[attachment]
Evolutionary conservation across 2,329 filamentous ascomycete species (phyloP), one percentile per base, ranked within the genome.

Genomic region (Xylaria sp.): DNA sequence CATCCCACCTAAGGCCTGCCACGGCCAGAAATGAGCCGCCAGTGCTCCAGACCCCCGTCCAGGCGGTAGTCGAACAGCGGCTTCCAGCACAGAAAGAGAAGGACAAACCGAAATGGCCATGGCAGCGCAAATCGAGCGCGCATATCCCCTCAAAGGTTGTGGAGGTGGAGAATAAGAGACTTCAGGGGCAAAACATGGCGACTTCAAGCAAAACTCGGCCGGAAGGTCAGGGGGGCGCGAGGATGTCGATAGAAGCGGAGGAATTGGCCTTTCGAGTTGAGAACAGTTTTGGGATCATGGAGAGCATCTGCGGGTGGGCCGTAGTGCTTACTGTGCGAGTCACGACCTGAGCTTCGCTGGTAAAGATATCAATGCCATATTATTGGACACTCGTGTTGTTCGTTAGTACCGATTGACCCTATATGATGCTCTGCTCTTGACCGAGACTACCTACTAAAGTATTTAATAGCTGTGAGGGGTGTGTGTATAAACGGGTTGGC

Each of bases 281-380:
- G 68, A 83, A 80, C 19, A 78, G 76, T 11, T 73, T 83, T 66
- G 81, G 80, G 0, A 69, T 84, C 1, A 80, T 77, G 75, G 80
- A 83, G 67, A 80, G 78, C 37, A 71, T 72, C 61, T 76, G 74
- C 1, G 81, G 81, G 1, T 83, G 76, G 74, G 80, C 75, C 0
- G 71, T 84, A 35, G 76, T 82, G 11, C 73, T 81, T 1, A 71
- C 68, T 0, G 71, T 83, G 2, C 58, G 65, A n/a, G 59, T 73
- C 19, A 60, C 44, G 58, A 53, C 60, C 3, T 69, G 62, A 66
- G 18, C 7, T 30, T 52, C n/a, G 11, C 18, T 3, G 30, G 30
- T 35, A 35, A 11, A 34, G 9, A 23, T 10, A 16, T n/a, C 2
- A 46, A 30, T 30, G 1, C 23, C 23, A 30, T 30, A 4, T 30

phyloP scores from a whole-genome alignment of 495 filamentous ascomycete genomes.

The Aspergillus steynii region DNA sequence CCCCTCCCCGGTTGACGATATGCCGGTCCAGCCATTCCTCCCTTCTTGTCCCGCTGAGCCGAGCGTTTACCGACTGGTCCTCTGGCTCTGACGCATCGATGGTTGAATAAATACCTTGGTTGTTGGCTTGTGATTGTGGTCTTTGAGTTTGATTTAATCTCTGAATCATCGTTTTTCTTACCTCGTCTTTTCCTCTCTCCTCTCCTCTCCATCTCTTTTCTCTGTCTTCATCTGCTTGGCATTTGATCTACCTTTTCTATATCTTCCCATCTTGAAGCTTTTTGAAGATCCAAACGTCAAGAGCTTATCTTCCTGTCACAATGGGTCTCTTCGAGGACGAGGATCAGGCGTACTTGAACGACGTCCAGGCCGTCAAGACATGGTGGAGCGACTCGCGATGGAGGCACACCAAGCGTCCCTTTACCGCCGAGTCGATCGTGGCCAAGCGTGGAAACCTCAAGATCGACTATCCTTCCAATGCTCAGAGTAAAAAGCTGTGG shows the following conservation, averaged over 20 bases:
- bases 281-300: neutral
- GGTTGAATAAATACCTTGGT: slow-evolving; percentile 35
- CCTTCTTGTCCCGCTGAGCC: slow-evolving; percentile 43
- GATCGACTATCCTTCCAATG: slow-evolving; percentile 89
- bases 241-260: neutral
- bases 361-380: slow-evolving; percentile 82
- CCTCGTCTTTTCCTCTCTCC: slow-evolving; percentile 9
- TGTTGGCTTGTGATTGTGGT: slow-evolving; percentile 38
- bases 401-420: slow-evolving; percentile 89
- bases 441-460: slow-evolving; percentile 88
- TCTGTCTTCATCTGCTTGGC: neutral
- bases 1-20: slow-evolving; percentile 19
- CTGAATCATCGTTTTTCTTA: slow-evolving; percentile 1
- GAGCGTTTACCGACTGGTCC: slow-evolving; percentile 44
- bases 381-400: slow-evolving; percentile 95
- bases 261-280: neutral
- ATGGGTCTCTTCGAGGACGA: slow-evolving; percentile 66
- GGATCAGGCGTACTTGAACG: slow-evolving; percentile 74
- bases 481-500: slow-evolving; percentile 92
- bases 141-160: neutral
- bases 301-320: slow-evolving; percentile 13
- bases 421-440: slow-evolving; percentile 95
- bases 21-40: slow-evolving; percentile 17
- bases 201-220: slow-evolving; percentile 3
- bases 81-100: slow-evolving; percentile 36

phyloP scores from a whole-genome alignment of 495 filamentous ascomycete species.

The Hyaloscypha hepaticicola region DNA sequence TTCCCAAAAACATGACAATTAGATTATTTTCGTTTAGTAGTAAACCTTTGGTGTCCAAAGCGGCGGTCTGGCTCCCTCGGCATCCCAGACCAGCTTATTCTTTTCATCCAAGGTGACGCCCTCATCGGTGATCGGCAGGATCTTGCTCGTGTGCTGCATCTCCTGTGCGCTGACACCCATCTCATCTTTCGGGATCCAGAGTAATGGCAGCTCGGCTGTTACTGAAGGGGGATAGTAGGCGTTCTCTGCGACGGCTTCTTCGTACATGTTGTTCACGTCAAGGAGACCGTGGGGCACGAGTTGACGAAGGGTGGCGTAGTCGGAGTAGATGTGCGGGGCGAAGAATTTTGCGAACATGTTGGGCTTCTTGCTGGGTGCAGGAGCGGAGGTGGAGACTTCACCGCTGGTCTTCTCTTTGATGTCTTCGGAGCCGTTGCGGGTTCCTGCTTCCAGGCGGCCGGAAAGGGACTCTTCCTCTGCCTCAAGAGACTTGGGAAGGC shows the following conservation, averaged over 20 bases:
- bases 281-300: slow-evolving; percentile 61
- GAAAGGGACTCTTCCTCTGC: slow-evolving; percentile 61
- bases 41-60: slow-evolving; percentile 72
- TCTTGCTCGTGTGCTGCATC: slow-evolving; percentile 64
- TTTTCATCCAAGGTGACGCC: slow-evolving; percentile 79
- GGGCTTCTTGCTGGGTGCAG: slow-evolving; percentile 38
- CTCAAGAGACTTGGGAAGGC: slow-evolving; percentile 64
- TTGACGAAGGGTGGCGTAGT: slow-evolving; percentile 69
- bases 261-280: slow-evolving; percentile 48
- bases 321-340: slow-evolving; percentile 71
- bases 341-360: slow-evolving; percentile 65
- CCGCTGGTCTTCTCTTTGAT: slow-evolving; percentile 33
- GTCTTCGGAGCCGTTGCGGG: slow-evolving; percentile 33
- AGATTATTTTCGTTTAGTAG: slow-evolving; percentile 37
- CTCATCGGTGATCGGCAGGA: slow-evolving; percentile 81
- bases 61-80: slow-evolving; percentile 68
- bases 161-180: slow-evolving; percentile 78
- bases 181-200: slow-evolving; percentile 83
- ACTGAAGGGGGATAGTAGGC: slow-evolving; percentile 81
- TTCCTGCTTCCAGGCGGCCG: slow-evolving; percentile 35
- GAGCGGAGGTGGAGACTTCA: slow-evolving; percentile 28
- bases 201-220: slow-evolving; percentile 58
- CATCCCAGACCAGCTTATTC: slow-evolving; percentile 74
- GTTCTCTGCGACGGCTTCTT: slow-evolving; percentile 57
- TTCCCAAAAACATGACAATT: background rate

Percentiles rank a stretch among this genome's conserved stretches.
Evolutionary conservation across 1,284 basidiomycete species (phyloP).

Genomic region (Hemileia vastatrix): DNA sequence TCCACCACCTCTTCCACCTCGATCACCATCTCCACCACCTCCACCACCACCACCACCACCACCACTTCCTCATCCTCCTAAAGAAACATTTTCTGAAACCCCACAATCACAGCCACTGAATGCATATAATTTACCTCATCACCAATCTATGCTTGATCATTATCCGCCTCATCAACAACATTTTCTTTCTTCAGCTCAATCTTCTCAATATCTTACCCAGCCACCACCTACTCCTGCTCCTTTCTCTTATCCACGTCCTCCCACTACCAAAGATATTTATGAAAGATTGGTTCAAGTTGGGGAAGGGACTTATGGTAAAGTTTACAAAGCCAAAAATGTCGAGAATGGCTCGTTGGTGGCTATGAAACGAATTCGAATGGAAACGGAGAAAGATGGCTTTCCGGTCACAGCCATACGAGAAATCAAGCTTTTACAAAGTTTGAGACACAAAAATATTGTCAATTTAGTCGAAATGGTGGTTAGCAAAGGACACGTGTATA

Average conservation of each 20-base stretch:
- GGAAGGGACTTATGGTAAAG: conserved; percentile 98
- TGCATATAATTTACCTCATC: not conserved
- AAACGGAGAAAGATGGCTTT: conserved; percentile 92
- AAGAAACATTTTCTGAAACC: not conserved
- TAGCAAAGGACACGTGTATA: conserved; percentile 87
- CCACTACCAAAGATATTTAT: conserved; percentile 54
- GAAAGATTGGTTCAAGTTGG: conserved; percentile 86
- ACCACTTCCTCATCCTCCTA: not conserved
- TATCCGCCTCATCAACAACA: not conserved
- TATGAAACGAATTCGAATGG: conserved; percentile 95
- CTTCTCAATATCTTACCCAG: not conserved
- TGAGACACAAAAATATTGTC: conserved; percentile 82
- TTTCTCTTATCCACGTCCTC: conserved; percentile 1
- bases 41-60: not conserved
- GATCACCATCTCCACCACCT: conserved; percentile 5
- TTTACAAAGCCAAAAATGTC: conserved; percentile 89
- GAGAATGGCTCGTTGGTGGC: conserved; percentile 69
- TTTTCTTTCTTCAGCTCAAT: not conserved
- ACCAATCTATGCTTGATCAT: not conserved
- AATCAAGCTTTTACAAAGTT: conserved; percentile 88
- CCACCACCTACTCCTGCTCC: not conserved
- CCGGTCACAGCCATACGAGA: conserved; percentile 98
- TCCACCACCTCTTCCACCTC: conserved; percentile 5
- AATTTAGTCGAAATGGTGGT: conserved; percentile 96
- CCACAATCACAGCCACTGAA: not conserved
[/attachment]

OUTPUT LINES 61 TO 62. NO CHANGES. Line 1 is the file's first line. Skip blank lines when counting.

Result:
- ACTGAAGGGGGATAGTAGGC: slow-evolving; percentile 81
- TTCCTGCTTCCAGGCGGCCG: slow-evolving; percentile 35